Education Equity Insights Part 2: Addressing Rising Rates of Mental Health Conditions

Jocelyn Franke

Elevated rates of trauma, anxiety, depression, substance use, and suicide among young people before and during COVID-19 recovery are propelling school systems nationwide to intensify efforts to tackle the problem. The U.S. Department of Education’s Region 14 Comprehensive Center (CC), directed by Westat, is supporting states its serves with evidence-based strategies, technical assistance (TA), and trainings, with an emphasis on equity-related factors, to improve student, educator, and family well-being.

“The pandemic made it abundantly clear that students’ mental health was suffering, impacting their overall well-being and learning,” says Westat Senior Research Analyst Jocelyn Franke, M.P.A. “We had to do something about it.”

That something is Region 14 CC’s collaborative effort between Westat and state and local education agencies in Arkansas, Louisiana, and Texas to establish critical school-based mental health supports to help students thrive. Specifically, the work involves identifying gaps in mental health services for students and families with the goal of providing wraparound well-being supports in schools and communities.

“The mental health supports will improve these students’ social and emotional learning, forge an equitable instructional environment, and help students become more successful learners,” says Ms. Franke.

In addition to increasing student access to individualized interventions or referrals to a behavioral health service provider, goals include improving student-teacher relationships; increasing positive school culture and climate; boosting student attendance; and decreasing exclusionary discipline placements, says Ms. Franke.

Recently, Westat partnered with the Texas Education Agency (TEA) to develop a 5-year statewide mental health plan for Texas. The plan includes coordinating and implementing effective school-based mental health trainings and programs through a legislative task force and creating multiple professional learning opportunities. In addition, Westat is working with the TEA to publish a visually compelling school-based mental health toolkit for administrators and stakeholders to aid in setting up responsive, multi-tiered systems of supports (MTSS) focused on student needs.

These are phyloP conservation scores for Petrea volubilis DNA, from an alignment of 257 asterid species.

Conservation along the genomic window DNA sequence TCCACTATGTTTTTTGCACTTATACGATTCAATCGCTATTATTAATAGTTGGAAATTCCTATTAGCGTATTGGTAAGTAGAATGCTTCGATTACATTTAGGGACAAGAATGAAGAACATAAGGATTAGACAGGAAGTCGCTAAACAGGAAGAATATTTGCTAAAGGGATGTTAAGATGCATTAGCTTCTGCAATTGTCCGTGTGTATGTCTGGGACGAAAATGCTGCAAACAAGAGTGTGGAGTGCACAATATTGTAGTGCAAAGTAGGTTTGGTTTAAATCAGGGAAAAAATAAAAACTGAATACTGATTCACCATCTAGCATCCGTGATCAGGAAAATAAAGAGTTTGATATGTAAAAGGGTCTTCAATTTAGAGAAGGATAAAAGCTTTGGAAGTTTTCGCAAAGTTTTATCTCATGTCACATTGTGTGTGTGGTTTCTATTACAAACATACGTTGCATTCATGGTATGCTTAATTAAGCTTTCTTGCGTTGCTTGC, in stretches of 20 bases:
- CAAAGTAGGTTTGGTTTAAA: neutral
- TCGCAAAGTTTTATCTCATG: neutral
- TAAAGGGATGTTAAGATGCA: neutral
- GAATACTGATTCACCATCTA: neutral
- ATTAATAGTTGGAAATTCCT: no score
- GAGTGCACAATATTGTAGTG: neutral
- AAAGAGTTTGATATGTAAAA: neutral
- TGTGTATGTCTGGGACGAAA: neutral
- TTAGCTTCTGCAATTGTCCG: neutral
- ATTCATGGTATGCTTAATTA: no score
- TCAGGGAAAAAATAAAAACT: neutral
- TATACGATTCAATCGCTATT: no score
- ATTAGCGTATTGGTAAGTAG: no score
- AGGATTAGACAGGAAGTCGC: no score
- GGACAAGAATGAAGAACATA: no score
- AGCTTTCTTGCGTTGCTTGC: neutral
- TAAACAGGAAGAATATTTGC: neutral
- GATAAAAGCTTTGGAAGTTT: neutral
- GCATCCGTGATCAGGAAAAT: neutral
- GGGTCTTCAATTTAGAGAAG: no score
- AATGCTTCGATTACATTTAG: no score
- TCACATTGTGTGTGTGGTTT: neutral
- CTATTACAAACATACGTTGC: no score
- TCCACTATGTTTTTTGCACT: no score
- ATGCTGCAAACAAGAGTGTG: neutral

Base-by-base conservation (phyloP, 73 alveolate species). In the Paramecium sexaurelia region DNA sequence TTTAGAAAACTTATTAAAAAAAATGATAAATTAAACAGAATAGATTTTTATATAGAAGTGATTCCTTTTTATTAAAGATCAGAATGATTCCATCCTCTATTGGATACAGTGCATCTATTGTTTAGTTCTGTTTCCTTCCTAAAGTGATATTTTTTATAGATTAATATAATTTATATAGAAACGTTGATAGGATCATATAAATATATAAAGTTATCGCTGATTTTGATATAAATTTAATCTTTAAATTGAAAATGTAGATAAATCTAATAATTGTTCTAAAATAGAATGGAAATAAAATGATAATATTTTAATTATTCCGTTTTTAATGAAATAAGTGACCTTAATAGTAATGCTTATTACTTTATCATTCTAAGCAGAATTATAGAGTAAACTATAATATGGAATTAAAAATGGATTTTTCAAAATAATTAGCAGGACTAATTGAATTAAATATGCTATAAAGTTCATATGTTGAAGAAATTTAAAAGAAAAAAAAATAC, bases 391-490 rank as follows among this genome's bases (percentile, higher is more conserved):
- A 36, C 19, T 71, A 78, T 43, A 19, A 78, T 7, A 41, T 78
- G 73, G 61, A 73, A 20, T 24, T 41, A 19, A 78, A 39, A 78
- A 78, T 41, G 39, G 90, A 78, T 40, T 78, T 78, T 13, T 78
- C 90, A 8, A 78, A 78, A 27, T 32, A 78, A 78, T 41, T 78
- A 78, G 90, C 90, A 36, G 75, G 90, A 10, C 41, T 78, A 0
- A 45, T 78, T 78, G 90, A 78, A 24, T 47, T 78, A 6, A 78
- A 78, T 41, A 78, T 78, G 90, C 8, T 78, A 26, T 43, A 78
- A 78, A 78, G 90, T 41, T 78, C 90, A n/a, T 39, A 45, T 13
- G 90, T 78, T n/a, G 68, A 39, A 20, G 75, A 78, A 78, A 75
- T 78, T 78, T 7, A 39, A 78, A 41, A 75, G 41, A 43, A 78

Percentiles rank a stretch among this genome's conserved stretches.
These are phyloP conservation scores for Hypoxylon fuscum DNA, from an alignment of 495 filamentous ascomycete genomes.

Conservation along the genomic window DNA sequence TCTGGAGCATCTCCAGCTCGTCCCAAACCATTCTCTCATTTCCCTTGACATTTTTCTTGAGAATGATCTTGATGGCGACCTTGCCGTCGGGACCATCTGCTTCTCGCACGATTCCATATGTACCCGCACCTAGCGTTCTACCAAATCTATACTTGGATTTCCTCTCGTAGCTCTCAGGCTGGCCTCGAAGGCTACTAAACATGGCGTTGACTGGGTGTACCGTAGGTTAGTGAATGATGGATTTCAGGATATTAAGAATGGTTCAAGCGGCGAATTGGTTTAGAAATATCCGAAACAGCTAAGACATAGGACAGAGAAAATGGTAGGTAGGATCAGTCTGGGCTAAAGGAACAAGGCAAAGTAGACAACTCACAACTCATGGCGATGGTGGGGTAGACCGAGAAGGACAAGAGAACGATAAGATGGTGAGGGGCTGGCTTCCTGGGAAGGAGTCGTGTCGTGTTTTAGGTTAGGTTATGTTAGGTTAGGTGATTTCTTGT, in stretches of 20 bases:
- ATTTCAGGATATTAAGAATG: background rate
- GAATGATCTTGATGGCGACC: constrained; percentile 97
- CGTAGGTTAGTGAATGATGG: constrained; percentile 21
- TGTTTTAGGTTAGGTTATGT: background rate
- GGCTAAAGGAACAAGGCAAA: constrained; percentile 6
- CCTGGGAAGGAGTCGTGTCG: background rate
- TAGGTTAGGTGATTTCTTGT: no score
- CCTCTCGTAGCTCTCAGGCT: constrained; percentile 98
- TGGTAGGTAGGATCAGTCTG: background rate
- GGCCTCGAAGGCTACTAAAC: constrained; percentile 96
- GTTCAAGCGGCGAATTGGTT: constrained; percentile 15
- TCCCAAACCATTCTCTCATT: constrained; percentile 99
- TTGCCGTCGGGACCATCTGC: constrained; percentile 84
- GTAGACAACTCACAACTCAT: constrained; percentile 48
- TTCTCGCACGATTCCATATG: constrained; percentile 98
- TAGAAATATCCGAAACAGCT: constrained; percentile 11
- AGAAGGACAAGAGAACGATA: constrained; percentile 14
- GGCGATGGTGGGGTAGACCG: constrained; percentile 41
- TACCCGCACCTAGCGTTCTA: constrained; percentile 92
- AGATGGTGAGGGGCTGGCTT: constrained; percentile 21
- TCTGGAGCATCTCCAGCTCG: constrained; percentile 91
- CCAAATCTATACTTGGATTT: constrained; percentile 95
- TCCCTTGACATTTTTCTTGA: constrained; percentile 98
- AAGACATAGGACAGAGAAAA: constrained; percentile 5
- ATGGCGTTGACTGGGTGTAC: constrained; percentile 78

MTSS equips educators with actionable indicators to identify students requiring various levels of behavioral health support needed to be healthy, safe, and engaged learners. Tier 1 promotes mental health, learning, school connection, and positive behaviors to all students. Tier 2 is targeted to students who are at risk of developing mental health issues—providing early interventions to prevent further learning difficulties. Tier 3 offers intensive mental health support for students already experiencing behavioral health issues.

With Louisiana, Westat is supporting local education agencies in implementing new evidence-based supplemental guidance to bolster students’ well-being, such as administering a universal, social, emotional, and behavioral screener to all students and training teachers and administrators on trauma-informed practices.

Arkansas is in the early stages of developing a social and emotional learning curriculum and adopting a statewide mental health network, says Ms. Franke, adding that it plans to further build out its MTSS with a focus on the G.U.I.D.E for Life curriculum.

To navigate this work across regions, Ms. Franke points to Westat’s capacity to coordinate the many moving pieces and deliver best practices rooted in equity principles. “Collaboration, too, is key to our work,” she says, referring to Westat’s robust partnerships with the state and local education agencies and the Mental Health Technology Transfer Center at the University of Texas at Austin, which is helping regional and local education agencies to expand capacity to build evidence-based mental health supports.

“This is not simple work. Successful states will be those willing to look at the root causes of escalating mental and behavioral health conditions among students and determine what is needed to address them,” says Ms. Franke.

The mental health supports will improve these students’ social and emotional learning, forge an equitable instructional environment, and help students become more successful learners.

- Jocelyn Franke, M.P.A., Senior Research Analyst, Education Studies

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